When shooting high-speed compound bows, the importance of stiffness of modern fletching cannot be overemphasized. The stiffer (and taller) a fletch is, the more drag it offers, and that increases stabilization. Then there is “flapping,” which describes the fact that as the shaft speeds through the air each fletch flexes much like a bird’s wings beating as it flies. The less the vane flaps, the more drag it creates; also, the more it flaps, the more noise it makes.
There have been some very innovative improvements in fletching over the past decade. For example, in 2004 New Archery Products introduced the first QuikSpin vanes that have a patented “kicker” that increases spin a lot. At the same time, they offered a “Shrink Fletch” system that morphed into the popular QUIKFLETCH product line that enables you to fletch a dozen arrows in a few minutes time using nothing more than boiling water. Similarly, Extreme Archery has its Shrink Fletch line that can be installed the same way. Another “rapid fletch” concept is affixing a molded fletch sleeve to the shaft using a bit of glue. Bohning’s Blazer Stretch Fletch and Blood Vane fletching from Outer Limit Archery work that way.
An interesting fletch design is offered by Firenok’s Aerovane, the first-ever vane to employ airfoil technology. Aerovanes are not flat, but instead shaped like an airplane wing and, like a wing, use Bernoulli’s principle to initiate arrow rotation. And in the world of small, stiff vanes there are several choices, including Pine Ridge Archery’s 2-inch Nitro Vane, AAE’s Pro Max 1.7x.46-inch vane designed for mechanical broadheads and 3D shooting, VaneTec’s 2.88x.45 inch Swift Series and Norway Industries extensive lineup of short, tall, stiff vanes including Duravanes, the Fusion series, R2 and Predator.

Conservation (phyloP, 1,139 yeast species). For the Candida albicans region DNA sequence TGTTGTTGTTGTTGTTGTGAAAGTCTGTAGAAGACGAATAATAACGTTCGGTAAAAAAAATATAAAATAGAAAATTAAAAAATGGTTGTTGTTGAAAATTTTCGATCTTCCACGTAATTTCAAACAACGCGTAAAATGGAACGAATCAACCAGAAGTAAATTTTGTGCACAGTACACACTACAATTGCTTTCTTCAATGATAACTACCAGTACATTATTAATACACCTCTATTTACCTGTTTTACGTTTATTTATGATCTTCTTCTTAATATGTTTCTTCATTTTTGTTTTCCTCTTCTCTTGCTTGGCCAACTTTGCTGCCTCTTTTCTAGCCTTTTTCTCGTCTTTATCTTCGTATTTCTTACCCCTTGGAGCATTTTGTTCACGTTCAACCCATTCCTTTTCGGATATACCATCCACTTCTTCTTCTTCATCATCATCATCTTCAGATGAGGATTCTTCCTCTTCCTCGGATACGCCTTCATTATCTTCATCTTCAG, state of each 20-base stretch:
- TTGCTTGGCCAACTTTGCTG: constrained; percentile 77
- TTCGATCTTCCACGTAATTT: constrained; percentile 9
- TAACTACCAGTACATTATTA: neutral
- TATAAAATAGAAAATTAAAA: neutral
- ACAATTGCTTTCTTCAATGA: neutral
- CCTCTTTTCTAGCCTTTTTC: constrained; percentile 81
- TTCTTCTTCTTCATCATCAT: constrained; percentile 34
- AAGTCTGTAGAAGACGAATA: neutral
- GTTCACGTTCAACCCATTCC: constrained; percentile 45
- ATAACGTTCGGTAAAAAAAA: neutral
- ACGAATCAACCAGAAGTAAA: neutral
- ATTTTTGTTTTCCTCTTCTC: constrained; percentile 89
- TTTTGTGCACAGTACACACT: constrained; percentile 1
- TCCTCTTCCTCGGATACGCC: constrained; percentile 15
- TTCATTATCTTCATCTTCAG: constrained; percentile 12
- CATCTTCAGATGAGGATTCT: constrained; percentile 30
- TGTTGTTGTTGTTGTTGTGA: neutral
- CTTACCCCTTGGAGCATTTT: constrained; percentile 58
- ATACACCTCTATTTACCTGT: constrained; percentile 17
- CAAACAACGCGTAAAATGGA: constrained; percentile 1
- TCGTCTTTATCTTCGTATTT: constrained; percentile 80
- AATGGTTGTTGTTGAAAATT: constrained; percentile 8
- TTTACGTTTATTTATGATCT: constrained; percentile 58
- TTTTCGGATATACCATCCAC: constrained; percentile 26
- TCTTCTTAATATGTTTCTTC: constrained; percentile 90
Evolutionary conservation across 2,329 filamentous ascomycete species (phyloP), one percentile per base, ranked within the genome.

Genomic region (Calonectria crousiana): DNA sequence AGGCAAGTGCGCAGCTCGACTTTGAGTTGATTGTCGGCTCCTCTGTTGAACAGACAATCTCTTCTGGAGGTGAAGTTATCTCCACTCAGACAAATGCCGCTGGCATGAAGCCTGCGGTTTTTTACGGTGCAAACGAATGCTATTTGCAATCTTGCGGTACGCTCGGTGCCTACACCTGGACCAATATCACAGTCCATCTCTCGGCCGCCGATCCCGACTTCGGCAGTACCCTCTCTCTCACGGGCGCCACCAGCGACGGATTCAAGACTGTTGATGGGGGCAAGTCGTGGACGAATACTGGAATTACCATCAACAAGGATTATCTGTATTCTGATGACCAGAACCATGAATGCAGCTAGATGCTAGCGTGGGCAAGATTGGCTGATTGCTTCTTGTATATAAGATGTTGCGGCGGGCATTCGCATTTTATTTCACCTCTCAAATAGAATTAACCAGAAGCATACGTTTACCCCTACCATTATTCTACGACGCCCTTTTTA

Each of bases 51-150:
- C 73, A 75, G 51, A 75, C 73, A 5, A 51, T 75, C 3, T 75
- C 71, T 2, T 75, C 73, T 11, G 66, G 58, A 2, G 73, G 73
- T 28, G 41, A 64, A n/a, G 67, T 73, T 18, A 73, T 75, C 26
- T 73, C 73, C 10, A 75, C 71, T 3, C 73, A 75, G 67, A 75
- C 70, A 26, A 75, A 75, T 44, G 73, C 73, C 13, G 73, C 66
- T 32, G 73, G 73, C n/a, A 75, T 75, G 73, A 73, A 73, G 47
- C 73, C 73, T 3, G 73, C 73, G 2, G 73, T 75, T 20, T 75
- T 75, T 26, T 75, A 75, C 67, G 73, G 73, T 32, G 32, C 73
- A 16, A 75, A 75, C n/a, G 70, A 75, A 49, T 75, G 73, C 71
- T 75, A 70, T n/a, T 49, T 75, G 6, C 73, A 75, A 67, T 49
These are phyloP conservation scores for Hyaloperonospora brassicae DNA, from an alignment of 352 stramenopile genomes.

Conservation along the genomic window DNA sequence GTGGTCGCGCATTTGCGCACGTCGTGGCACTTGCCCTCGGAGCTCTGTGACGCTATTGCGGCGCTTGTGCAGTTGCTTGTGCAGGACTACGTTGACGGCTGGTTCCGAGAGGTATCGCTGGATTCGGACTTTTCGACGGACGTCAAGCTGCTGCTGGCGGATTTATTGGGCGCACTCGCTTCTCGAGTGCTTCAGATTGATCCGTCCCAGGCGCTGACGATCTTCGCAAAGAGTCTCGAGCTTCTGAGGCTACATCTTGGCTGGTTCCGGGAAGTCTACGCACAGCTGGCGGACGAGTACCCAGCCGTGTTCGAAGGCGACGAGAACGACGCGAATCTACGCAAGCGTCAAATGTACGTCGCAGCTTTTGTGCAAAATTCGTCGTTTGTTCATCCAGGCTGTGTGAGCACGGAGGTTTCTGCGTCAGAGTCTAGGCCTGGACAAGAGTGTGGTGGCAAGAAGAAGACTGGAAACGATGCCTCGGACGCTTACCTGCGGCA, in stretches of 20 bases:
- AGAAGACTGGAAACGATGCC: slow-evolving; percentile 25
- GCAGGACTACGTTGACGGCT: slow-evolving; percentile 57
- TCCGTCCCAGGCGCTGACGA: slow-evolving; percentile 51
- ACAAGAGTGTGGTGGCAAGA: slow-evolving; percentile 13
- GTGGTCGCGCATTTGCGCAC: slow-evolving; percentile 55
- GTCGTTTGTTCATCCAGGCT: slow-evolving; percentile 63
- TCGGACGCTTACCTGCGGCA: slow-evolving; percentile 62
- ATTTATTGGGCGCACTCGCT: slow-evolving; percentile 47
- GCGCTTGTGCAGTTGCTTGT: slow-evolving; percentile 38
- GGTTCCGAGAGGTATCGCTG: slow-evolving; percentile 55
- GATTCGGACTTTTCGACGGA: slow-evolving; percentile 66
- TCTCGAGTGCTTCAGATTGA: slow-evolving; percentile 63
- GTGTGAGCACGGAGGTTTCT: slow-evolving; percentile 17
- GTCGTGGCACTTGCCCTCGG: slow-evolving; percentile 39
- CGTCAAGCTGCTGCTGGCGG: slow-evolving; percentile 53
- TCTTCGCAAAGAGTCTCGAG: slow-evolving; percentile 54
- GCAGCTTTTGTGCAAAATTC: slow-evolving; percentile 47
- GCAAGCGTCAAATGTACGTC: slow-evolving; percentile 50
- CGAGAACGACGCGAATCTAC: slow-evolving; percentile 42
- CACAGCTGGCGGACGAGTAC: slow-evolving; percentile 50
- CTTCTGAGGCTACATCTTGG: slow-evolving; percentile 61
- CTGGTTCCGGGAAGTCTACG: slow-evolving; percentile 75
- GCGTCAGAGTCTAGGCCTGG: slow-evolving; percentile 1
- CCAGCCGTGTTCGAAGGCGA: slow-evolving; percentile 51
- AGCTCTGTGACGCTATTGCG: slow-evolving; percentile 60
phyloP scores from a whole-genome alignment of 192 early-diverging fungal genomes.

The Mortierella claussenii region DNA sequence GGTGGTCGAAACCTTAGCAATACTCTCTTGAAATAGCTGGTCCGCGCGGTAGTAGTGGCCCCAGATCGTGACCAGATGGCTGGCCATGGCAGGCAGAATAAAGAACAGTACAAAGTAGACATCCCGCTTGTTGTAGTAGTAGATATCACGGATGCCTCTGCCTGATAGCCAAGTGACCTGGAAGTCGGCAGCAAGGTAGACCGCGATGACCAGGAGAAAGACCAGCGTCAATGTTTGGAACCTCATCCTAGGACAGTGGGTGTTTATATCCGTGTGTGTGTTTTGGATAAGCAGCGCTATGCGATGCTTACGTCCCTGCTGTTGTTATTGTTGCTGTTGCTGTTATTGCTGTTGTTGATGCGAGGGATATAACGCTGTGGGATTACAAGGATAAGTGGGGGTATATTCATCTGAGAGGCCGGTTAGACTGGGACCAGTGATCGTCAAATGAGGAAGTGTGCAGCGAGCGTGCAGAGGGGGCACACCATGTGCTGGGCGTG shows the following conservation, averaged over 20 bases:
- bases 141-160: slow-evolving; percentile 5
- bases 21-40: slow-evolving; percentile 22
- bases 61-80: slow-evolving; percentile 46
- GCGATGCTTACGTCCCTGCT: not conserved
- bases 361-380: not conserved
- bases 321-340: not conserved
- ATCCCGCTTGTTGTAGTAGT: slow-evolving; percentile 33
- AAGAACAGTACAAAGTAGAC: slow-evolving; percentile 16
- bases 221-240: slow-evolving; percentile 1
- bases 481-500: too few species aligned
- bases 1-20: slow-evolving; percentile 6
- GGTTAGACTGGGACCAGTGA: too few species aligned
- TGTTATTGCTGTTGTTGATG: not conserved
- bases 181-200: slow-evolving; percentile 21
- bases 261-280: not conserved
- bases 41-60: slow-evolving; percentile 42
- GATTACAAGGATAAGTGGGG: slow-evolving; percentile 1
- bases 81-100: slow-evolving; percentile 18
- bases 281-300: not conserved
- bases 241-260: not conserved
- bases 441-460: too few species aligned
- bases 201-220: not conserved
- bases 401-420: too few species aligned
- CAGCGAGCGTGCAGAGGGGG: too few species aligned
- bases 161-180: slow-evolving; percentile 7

Are Feathers Still Relevant?
The answer is a simple … yes, and no. Like many firearms hunters who choose to step back in time and use more traditional calibers, rifle actions, propellants and iron sights, traditional archers like to go old-school in their equipment choices, too. And it is with traditional recurves and longbows using wooden or aluminum shafts that feathers still have a home.
Feather fletches are typically made from the primary flight feathers of a turkey wing. Feathers impart more drag and spin on the arrow, along with being lighter and more flexible, than vanes. This flexibility is crucial for traditional archers who shoot arrows directly off the shelf of the riser (with no arrow rest), which leads to fletching-to-bow contact. For that reason, they mostly choose feathers, which easily give way to that contact without causing erratic arrow flight and inaccuracy like stiffer vanes would with that same direct contact.
However, there are some traditional archers who add an elevated rest, like a rest-and-plunger combination or a stick-on style rest to their bows. They may choose vanes because of the greater arrow clearance afforded by the elevated rest. The vanes would be preferable in rainy conditions, because feathers can get soaked to the point that they simply lay flat and become useless.
Also, some bowhunters who choose recurve bows and add an arrow rest have gone to using carbon arrows with plastic vanes. For them it’s a bit of the best of both worlds — handicapping themselves with a traditional bow, but loading it with a modern arrow shaft that helps them maximize accuracy.
Some Things Never Change
For the bowhunters of the Copper Age like Oetzi, long natural bird feathers helped stabilize the slow, heavy arrows they had in their quivers. I cannot imagine how the ingenious archers of that time figured that out, but once they did, the effective range of even their primitive bows and arrows had to have increased immensely. And, though the stakes were much higher for them, their goal was the same as ours — being able to place the shaft precisely where it needs to go.
Indeed, some things never change.–Bob Robb